Dimitri Pappas, associate professor, and Ye Zhang, graduate student, both in the Department of Chemistry & Biochemistry, are closer to bringing their sepsis-detecting chip into commercial use. Two years ago, Pappas and Zhang invented a microfluidic chip believed to help detect sepsis, a life-threatening blood infection. That test was conducted using stem cells, with encouraging results. So their team, including Dr. John Griswold, professor and chair emeritus in the Texas Tech University Health Sciences Center Department of Surgery, conducted a clinical study using actual human blood. And it's working. Two recently published papers from the study, one in the journal Analyst and one in Analytical Chemistry, report 98 percent accuracy in detecting sepsis with the chip. Sepsis is a potentially fatal condition in which the body's immune system goes into overdrive trying to kill a blood-borne bacterial infection. Although sepsis is easily treatable with antibiotics, it hasn't always been easy to detect in the past. The conventional detection method—a bacterial culture to find the bacteria responsible for the infection—takes anywhere from two to 15 days. A person can die from sepsis in that time. The chip pursues a different approach. Instead of looking for the bacteria causing sepsis, it looks for the activation of certain white blood cells, which indicate the body is trying to fight an infection. Using less than a drop of blood, the chip can detect sepsis in as little as four hours. "Patient samples are usually where a project fails," Pappas told Texas Tech Today in a story dated July 9. "We were able to detect sepsis and in many cases track improvement in health using patient blood. It is extremely gratifying to see the idea work so well in a clinical study." Pappas expects to spend the next 12-18 months analyzing all the data from the clinical study, which was funded by a grant from The CH Foundation. "Ultimately, this type of work—for it to be successful—has to be commercialized," he said. "It has to be out there in the hands of physicians. We want it to be adopted outside the walls of this building and outside the city of Lubbock."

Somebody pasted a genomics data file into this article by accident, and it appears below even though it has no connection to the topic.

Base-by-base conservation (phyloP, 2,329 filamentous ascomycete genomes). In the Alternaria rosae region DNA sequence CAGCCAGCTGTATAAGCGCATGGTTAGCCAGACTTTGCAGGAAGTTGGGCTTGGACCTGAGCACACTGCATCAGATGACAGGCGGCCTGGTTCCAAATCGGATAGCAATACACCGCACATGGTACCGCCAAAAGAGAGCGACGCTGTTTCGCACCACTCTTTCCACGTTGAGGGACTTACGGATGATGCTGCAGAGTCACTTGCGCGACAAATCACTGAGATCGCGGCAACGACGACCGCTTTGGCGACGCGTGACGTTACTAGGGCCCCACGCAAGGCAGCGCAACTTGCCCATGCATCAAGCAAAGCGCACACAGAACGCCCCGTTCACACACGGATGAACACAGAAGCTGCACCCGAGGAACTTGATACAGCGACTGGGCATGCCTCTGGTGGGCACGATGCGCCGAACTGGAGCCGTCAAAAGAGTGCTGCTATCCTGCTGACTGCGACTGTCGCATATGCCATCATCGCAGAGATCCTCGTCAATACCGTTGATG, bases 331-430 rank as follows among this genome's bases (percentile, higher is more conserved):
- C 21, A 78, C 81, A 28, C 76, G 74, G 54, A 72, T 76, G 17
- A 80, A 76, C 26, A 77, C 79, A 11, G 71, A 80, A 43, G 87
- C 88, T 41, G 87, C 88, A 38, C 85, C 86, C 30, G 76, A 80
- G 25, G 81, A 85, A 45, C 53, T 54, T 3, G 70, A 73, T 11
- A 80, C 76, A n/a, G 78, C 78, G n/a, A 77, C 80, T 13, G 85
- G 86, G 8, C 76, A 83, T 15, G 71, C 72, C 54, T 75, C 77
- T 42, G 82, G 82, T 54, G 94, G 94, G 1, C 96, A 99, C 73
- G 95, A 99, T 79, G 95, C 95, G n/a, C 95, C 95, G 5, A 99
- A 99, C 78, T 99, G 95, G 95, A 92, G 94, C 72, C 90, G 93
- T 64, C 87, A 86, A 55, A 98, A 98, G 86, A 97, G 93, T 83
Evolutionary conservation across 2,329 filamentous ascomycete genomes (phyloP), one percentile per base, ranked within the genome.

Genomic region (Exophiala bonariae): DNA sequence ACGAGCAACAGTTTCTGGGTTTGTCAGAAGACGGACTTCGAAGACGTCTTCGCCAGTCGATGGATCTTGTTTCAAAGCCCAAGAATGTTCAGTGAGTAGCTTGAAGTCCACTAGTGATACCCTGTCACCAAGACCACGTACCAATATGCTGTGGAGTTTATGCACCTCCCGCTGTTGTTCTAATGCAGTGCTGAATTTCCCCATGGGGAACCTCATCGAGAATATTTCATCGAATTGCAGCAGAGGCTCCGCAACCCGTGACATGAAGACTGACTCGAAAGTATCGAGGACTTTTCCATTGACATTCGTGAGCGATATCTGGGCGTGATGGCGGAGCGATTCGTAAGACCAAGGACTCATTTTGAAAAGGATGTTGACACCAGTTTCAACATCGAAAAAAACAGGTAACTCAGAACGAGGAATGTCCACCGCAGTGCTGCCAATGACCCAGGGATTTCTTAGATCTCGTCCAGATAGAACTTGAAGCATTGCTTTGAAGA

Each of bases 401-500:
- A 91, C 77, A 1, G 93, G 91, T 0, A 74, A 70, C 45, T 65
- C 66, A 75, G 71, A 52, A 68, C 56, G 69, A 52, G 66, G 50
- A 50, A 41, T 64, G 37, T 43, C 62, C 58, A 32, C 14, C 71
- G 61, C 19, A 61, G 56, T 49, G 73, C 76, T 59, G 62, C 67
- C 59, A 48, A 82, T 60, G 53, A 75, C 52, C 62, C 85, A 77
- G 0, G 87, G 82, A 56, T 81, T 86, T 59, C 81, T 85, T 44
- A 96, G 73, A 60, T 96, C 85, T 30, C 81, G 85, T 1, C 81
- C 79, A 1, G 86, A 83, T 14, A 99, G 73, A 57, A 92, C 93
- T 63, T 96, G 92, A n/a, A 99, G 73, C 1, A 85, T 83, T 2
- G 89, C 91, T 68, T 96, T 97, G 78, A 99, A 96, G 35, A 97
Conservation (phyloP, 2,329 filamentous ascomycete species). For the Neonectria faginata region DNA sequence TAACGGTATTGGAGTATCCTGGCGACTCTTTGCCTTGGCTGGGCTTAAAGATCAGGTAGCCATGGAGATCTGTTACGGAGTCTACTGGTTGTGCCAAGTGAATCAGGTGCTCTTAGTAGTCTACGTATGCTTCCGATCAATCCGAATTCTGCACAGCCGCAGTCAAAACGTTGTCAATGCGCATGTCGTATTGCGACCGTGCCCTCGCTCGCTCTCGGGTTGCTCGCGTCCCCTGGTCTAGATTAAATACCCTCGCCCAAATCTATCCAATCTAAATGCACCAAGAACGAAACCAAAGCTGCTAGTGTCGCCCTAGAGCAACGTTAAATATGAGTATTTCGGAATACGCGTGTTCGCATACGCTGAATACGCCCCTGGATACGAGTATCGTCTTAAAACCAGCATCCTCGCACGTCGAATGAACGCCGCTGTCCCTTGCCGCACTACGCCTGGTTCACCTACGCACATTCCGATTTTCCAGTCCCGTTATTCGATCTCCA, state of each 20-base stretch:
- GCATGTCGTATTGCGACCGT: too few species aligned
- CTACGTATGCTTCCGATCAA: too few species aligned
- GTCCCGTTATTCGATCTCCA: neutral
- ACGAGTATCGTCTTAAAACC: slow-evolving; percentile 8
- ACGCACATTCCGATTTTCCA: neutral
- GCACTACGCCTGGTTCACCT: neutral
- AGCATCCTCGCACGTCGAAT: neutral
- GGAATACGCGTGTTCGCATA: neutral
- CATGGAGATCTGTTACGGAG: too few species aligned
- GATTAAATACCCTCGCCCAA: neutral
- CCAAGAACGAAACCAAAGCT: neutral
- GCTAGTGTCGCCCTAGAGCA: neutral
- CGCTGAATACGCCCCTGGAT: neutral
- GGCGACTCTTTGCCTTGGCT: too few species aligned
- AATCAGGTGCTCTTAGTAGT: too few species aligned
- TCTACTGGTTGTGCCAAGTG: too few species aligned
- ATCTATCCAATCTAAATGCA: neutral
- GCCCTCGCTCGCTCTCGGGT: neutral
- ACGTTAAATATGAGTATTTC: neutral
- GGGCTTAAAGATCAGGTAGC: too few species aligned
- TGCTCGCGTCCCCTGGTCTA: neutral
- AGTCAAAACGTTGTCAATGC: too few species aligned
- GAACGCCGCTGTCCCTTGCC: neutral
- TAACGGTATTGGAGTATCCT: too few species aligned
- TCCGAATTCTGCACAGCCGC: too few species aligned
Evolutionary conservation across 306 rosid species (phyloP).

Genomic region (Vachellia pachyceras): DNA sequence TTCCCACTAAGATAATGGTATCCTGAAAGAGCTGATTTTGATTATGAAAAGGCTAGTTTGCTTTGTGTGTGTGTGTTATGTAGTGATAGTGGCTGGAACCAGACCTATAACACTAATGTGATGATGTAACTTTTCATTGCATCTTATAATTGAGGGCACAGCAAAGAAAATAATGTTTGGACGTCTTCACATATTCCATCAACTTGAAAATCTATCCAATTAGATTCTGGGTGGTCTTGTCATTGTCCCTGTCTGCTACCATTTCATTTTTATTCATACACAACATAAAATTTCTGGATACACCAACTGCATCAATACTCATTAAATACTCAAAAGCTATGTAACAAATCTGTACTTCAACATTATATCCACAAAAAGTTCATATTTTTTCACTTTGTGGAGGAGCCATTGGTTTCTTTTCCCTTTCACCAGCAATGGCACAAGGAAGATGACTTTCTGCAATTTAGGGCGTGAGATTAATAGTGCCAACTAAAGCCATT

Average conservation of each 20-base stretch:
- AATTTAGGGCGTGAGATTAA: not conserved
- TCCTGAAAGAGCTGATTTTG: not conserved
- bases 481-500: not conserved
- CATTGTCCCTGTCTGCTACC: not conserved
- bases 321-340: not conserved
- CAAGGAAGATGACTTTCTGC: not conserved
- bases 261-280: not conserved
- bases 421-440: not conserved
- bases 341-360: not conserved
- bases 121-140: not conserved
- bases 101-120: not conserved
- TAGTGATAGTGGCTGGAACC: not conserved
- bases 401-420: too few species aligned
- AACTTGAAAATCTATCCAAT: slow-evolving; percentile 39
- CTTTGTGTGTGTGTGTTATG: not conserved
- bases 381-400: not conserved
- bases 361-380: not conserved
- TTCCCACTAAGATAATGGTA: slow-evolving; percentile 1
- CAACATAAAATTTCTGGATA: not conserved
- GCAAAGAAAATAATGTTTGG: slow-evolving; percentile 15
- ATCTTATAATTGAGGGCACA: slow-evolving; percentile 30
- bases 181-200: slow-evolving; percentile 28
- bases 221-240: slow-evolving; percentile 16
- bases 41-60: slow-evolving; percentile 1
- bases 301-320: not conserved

June 2018

Williams Father & Daughter Both Win Fulbrights

Gretchen Williams, left, and her father Jeffrey Williams, right, both win Fulbright AwardsJeffrey Williams (on right in photo), professor of ethnology and linguistics in the Department of Sociology, Anthropology & Social Work, has been named a Fulbright specialist in anthropology—and enjoys the distinction of congratulating his daughter, Gretchen Williams, a pre-doctoral researcher in the Department of History, on winning a Fulbright award the very same year. "Gretchen applied for a Fulbright and got it on the first try," Professor Williams said in a Texas Tech Today article dated June 15. "The funny thing was, she and I got a Fulbright in the same year in two different kinds of programs, and the odds of that happening are astronomical." Gretchen's Fulbright took her to Seville, Spain, to conduct the research she proposed for her Fulbright scholarship: studying the 16th- and 17th- century cultural background of the Roma people (sometimes referred to as "Gypsies"), in part because of her love of flamenco dancing. Williams-the-elder applied to be a Fulbright specialist in Thailand, Mongolia and Bhutan. "Bhutan, which is a tiny kingdom in the Himalayas, is trying to develop an anthropology program there, so I'm hoping for that," he said. Being named a Fulbright specialist puts Williams on a list with others in his field, with the possibility of being chosen to work on projects overseas sometime in the next five years.

Weiss Takes Tornado Research to the Field

TTU atmospheric scientist Chris WeissChris Weiss, professor of atmospheric science in the Department of Geosciences, is making his way through the Great Plains (May 27-June 12) to collect data during the 2018 tornado season. The expedition is part of a three-year project sponsored by the National Science Foundation's National Robotics Initiative aimed at using radar and unmanned aircraft technologies to better understand how tornadoes develop in severe thunderstorms. It is a collaborative effort among Texas Tech University, the University of Colorado and the University of Nebraska. "For the first two years of the project, we have been using computer models to better understand the specific regions of storms that we should sample to get the most impactful improvement in tornado forecasts," Weiss told Texas Tech Today in an article published June 8. "This final year of the project features a field demonstration effort to make the actual measurements in these regions." Weiss, who also is an affiliate of Texas Tech's National Wind Institute, brought two Texas Tech Ka-band mobile Doppler radar trucks on the trip to make measurements in coordination with unmanned aircraft platforms built by the University of Colorado.